‘Inviting the beast’? #HijaAko trends as women call out victim blaming

Samantha Bagayas
Many on social media join Frankie Pangilinan in condemning the thinking that women's outfits are to blame for sexual assault

MANILA, Philippines – Rape exists because of rapists.

This sentiment was echoed in thousands of tweets as women took to Twitter on Sunday, June 14, to shut down the misconception that their outfits are to blame for sexual assault.

Using the hashtag #HijaAko, women came forward with their own stories of harassment, pointing out how these incidents occurred even if they were not wearing revealing clothing.

The hashtag went viral after Frankie Pangilinan, the outspoken daughter of “Megastar” Sharon Cuneta and Senator Francis Pangilinan, used it to reclaim the term “hija” to refer to “girls who fight for their rights as human beings.”

{source}<blockquote class=”twitter-tweet” data-partner=”tweetdeck”><p lang=”und” dir=”ltr”><a href=”https://twitter.com/hashtag/HijaAko?src=hash&amp;ref_src=twsrc%5Etfw”>#HijaAko</a> <a href=”https://t.co/LYXZqsoVSz”>pic.twitter.com/LYXZqsoVSz</a></p>&mdash; hija (@kakiep83) <a href=”https://twitter.com/kakiep83/status/1271995696871137280?ref_src=twsrc%5Etfw”>June 14, 2020</a></blockquote><script async src=”https://platform.twitter.com/widgets.js” charset=”utf-8″></script>{/source}

Pangilinan earlier tweeted the need to teach people not to rape in reaction to an online post of the Lucban Municipal Police Station that told women to avoid wearing revealing clothes so they would not be targeted for sex crimes.

Seemingly talking down to Pangilinan by calling her “hija,” broadcaster Ben Tulfo said sex offenders would pounce on any opportunity to commit unwanted sexual advances, and urged “sexy ladies” to be careful with the way they dress because they might be “inviting the beast.”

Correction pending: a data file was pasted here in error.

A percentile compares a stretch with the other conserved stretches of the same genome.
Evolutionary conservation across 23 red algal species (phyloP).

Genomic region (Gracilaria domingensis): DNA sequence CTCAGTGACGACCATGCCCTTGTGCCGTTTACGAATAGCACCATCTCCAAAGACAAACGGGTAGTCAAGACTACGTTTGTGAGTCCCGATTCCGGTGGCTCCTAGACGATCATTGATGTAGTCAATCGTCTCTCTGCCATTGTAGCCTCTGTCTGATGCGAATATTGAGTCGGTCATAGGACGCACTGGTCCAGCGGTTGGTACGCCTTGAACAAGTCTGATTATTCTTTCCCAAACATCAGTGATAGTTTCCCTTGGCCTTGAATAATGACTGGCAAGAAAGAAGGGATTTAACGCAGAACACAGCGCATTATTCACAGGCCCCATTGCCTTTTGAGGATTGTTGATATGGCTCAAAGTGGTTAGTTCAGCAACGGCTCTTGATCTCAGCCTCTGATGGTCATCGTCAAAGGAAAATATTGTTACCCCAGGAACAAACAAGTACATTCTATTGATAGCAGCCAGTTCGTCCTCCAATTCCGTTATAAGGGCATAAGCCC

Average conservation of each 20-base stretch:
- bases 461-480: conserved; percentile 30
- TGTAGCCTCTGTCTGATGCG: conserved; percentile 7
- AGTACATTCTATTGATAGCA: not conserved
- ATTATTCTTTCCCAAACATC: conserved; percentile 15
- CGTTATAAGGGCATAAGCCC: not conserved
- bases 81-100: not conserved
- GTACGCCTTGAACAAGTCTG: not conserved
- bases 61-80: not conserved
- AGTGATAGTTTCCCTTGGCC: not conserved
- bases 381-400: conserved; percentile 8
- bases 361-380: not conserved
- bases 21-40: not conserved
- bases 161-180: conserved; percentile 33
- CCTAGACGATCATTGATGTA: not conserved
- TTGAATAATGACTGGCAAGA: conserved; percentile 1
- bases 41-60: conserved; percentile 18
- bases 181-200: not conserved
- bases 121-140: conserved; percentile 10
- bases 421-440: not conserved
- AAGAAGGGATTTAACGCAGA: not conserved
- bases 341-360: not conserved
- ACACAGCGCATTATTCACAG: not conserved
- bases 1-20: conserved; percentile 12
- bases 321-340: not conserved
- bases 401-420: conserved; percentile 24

{source}<blockquote class=”twitter-tweet” data-partner=”tweetdeck”><p lang=”en” dir=”ltr”>Hija <a href=”https://twitter.com/kakiep83?ref_src=twsrc%5Etfw”>@kakiep83</a> , a rapist or a juvenile sex offender&#39;s desire to commit a crime will always be there. All they need is an opportunity, when to commit the crime. Sexy ladies, careful with the way you dress up! You are inviting the beast.</p>&mdash; Ben Tulfo (@bitagbentulfo) <a href=”https://twitter.com/bitagbentulfo/status/1271776779137622023?ref_src=twsrc%5Etfw”>June 13, 2020</a></blockquote><script async src=”https://platform.twitter.com/widgets.js” charset=”utf-8″></script>{/source}

Tulfo reiterated his point in a separate Facebook post on Saturday night, June 13.

“Bago natin sila baguhin, baguhin muna natin ang sarili’t pag-iisip natin. Gets mo, hija?” he said. (Before we change them for the better, we should first change our way of thinking. Do you get it, child?)

{source}<iframe src=”https://web.facebook.com/plugins/post.php?href=https%3A%2F%2Fweb.facebook.com%2Fbitagbentulfojournalist%2Fposts%2F3324094124281083&width=500″ width=”500″ height=”638″ style=”border:none;overflow:hidden” scrolling=”no” frameborder=”0″ allowTransparency=”true” allow=”encrypted-media”></iframe>{/source}

Pangilinan later countered Tulfo, saying his way of thinking has only continued normalizing rape culture and the objectification of women’s bodies.

“Rape culture is real and a product of this precise line of thinking, where the behavior is normalized, particularly by men. The way anyone dresses should not be deemed as ‘opportunity’ to sexually assault them ever. Calling me hija will not belittle my point,” Pangilinan said in a tweet.

Women quickly backed Pangilinan’s points by using the hashtag to showcase the very real incidents of harassment that occur because of men’s behavior, not because of their outfits.

{source}<blockquote class=”twitter-tweet” data-partner=”tweetdeck”><p lang=”en” dir=”ltr”>We&#39;re wearing long-sleeved uniform with sando and knee-length skirt with stockings and cycling shorts yet some of us experienced catcalling. So who needs some lecture, men who can&#39;t zip their zipper and mouth or women and the way we dress? <a href=”https://twitter.com/hashtag/HijaAko?src=hash&amp;ref_src=twsrc%5Etfw”>#HijaAko</a> <a href=”https://twitter.com/hashtag/StopRapingWomen?src=hash&amp;ref_src=twsrc%5Etfw”>#StopRapingWomen</a> <a href=”https://twitter.com/hashtag/SayNoToRape?src=hash&amp;ref_src=twsrc%5Etfw”>#SayNoToRape</a></p>&mdash; ren ‍⚕ (@renarnmd) <a href=”https://twitter.com/renarnmd/status/1272024480852795394?ref_src=twsrc%5Etfw”>June 14, 2020</a></blockquote><script async src=”https://platform.twitter.com/widgets.js” charset=”utf-8″></script>{/source}